What is "swing" - that quality that makes music danceable?
Edward Willet discusses the question in his article "Why Jazz swings". The "why" was a question studied by Swedish physicist and jazz pianist Anders Friberg.
Willet presents Friberg's research this way:
"The basic rhythmic unit in jazz is the quarter note. That’s usually what defines the "beat," what you tap your feet to. Melodies are superimposed over the beat, and are often made up of eighth notes, which, in classical music, are exactly one half as long as quarter notes. However, the jazz musician would play those notes alternately long and short, with the long note on the beat, and the short note off the beat...Friburg found the ratio between the notes varied with the tempo. In slow pieces the long eighth notes were extremely long, and the short notes were clipped so short they were almost 16th notes. But at faster tempos the notes were practically even. Only at a medium-fast tempo of about 200 beats per minute did the drummers use the 2-to-1 ratio. (Of course, there were variations caused by the drummers’ styles and the group with whom they played, but the basic principle held true across the board.)...Friburg found that, instead of synchronizing with each other on the beat, as classical musicians do, jazz musicians unconsciously synchronize on the off-beats, the short eighth notes of the swing pattern."- Edward Willet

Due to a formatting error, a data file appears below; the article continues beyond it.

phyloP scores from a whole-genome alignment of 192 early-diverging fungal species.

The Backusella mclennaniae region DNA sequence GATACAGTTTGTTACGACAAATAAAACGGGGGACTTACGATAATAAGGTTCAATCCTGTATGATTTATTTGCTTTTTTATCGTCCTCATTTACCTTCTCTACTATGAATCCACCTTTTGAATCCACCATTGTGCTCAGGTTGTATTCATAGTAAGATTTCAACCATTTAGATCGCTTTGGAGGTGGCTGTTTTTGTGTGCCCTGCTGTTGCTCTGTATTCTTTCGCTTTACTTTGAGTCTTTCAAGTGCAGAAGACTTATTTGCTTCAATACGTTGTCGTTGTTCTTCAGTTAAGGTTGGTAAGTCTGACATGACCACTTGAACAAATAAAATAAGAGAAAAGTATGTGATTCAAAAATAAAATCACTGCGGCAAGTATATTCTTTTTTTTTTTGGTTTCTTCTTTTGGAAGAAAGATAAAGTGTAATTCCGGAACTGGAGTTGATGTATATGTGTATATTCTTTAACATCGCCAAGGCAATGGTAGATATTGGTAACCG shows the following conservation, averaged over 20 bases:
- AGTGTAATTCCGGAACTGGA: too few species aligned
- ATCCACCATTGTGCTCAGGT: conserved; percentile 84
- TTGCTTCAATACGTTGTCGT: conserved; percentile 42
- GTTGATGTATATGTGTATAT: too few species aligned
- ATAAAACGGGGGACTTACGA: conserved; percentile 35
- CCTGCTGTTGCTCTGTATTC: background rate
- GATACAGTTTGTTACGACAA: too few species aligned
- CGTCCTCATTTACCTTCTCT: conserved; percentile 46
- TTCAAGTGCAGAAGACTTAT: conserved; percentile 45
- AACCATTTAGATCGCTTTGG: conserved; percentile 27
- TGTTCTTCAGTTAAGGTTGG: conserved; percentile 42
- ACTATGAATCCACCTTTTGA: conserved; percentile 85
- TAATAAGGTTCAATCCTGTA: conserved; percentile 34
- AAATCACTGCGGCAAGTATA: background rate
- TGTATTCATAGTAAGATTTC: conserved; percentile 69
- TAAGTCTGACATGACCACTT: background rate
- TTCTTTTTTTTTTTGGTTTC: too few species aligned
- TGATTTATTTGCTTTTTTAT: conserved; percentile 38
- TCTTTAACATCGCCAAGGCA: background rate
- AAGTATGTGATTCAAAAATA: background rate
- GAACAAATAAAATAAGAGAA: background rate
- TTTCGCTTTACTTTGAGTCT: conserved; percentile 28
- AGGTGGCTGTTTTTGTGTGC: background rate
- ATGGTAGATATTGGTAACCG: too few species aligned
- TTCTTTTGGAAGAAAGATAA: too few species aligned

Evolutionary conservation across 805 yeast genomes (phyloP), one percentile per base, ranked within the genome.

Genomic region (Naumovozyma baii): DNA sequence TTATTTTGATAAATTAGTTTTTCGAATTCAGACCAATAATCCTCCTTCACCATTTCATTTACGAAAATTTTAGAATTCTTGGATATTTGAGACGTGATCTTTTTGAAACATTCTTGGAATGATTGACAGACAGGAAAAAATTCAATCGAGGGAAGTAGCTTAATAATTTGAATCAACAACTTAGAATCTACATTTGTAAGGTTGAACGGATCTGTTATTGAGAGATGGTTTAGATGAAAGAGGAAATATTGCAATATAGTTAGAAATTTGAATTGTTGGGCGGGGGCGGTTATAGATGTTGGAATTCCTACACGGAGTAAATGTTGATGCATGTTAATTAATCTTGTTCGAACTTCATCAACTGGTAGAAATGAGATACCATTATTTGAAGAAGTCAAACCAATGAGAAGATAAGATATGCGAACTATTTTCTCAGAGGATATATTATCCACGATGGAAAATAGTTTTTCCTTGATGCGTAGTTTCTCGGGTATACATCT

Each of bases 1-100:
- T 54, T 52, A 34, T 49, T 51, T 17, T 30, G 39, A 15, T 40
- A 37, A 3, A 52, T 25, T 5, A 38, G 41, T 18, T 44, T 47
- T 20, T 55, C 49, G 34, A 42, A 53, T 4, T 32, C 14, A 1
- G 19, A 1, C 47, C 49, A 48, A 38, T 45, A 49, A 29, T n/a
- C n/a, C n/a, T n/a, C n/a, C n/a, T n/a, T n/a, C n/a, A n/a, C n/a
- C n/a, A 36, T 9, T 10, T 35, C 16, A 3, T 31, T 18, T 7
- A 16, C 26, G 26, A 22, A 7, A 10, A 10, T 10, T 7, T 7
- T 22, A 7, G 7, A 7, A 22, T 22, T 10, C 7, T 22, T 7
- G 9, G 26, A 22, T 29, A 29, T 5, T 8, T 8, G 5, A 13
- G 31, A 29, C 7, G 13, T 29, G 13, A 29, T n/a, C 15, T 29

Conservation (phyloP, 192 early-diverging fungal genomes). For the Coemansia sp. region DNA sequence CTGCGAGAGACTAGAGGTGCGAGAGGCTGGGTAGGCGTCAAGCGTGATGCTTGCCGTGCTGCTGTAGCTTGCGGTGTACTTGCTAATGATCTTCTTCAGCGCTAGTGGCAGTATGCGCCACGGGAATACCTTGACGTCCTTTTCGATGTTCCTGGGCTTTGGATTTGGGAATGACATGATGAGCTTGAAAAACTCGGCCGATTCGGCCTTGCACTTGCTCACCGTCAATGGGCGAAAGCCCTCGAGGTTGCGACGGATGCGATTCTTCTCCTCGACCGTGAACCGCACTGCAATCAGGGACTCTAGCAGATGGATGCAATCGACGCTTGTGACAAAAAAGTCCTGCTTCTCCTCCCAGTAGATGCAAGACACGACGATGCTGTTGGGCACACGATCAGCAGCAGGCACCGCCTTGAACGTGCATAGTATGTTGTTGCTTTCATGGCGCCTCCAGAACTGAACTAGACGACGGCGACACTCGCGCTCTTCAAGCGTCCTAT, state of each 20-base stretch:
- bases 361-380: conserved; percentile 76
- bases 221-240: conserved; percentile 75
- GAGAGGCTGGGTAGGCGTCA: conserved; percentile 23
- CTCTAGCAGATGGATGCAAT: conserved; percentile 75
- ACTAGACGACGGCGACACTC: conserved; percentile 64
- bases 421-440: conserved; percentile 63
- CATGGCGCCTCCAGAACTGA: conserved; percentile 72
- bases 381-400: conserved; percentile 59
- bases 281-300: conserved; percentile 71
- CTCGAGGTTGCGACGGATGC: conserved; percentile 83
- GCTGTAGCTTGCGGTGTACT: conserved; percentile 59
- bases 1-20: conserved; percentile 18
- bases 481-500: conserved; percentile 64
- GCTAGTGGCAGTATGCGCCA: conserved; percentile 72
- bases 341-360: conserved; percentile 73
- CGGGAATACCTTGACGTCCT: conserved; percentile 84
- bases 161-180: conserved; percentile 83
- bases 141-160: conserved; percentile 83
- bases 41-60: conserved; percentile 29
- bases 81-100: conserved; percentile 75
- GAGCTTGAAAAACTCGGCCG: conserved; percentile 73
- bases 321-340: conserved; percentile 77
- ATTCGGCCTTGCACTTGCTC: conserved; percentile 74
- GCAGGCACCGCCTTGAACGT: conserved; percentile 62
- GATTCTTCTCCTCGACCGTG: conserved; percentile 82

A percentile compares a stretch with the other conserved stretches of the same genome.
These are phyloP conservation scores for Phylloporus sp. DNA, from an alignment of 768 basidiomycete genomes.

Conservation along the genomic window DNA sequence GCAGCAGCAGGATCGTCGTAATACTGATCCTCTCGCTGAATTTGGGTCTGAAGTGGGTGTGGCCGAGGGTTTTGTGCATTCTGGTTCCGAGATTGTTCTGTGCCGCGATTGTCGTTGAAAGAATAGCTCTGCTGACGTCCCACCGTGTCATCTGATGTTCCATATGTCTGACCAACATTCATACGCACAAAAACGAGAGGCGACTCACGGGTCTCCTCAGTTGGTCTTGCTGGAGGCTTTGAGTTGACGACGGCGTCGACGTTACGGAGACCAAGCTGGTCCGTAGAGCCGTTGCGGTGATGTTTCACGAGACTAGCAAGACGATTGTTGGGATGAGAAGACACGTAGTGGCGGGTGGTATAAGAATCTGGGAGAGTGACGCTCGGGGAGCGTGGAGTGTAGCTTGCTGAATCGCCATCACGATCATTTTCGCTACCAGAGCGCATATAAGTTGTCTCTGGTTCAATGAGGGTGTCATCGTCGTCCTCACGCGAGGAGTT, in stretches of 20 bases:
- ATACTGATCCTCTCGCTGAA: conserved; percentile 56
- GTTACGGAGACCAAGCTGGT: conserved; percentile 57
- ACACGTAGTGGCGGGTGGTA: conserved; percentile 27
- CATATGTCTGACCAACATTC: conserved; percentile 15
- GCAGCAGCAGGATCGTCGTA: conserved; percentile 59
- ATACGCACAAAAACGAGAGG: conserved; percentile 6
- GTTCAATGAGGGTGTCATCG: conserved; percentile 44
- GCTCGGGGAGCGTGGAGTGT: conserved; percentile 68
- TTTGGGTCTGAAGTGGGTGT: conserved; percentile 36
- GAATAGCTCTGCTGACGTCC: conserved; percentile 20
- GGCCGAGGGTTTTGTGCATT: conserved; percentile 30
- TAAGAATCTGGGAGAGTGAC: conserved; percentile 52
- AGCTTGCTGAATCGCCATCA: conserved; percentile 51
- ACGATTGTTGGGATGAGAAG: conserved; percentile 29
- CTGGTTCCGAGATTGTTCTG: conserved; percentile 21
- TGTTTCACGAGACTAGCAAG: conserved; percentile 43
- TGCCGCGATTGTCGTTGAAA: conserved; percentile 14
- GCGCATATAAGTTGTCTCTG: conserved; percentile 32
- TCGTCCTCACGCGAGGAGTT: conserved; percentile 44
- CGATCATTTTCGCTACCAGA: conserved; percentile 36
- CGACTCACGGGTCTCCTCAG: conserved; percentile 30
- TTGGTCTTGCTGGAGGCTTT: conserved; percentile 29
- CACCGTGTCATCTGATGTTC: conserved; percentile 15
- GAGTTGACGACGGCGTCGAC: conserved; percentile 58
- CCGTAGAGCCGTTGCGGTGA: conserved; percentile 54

Aside from providing an analysis that could suggest how to make electronic music more compelling, or to provide a yardstick as to why a given player or group's performance fails to excite it also suggests a case study for testing phenomenological methodologies. However, this technical analysis doesn't detract from the experience of hearing music 'swing'. Indeed, it confirms that the subjective experience is a legitimate epistemology based in aesthetic experience not mystical thus suggesting a pathology.